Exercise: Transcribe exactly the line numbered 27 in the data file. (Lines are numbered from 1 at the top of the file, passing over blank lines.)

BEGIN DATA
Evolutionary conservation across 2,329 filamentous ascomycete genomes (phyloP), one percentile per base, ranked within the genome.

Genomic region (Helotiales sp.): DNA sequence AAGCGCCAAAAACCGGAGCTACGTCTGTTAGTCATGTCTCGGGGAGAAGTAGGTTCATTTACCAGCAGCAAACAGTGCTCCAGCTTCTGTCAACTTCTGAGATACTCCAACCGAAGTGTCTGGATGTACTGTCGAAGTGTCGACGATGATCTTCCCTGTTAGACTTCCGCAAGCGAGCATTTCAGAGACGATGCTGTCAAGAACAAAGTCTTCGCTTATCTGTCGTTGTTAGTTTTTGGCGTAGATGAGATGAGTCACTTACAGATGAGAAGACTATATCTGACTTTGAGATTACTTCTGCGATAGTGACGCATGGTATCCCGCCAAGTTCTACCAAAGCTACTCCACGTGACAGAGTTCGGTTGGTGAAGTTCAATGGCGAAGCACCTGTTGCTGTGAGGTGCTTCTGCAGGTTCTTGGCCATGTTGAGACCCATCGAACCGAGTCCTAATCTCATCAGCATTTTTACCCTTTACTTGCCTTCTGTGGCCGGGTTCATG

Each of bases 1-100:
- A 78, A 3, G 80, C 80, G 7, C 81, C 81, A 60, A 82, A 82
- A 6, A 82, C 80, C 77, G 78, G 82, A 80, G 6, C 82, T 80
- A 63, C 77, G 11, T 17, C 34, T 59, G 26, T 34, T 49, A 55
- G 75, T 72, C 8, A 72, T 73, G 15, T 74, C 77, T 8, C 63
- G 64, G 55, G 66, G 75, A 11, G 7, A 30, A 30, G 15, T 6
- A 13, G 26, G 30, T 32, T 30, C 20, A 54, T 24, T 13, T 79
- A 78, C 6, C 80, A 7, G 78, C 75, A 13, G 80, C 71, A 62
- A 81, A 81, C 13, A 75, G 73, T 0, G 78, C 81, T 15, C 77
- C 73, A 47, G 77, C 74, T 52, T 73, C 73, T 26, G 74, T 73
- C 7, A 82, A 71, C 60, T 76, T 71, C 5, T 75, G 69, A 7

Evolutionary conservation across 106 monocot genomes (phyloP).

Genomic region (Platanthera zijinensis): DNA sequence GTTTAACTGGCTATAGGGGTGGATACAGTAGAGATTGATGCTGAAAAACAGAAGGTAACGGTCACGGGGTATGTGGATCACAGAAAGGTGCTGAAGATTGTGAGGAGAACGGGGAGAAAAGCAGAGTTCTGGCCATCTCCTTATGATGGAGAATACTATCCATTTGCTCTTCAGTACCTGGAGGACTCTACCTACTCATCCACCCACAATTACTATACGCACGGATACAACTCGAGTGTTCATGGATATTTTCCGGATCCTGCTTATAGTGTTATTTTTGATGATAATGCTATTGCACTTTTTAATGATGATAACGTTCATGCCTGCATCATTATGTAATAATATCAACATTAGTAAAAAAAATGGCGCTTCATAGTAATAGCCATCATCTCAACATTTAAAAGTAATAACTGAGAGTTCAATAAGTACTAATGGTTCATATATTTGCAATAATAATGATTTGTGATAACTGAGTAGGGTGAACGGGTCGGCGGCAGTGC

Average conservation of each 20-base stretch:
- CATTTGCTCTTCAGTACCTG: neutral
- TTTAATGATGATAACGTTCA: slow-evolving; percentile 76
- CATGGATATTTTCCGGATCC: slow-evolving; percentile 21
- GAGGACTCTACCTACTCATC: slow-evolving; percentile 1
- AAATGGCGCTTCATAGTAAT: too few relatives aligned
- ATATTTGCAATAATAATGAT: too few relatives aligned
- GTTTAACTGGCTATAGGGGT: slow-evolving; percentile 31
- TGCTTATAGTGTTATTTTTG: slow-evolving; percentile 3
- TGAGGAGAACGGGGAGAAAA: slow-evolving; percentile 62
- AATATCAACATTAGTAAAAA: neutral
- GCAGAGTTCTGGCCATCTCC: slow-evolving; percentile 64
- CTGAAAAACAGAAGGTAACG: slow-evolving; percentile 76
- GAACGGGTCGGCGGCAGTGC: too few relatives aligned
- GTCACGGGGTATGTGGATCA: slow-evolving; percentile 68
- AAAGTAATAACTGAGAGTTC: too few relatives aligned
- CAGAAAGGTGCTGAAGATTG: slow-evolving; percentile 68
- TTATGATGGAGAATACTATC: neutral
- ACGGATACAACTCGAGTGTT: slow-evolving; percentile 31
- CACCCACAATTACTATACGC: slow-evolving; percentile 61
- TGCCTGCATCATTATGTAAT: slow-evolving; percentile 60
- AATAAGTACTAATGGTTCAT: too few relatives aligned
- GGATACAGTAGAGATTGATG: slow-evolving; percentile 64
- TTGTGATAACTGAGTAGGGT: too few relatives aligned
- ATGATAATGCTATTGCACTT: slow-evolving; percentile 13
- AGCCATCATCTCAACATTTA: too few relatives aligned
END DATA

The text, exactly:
- GCAGAGTTCTGGCCATCTCC: slow-evolving; percentile 64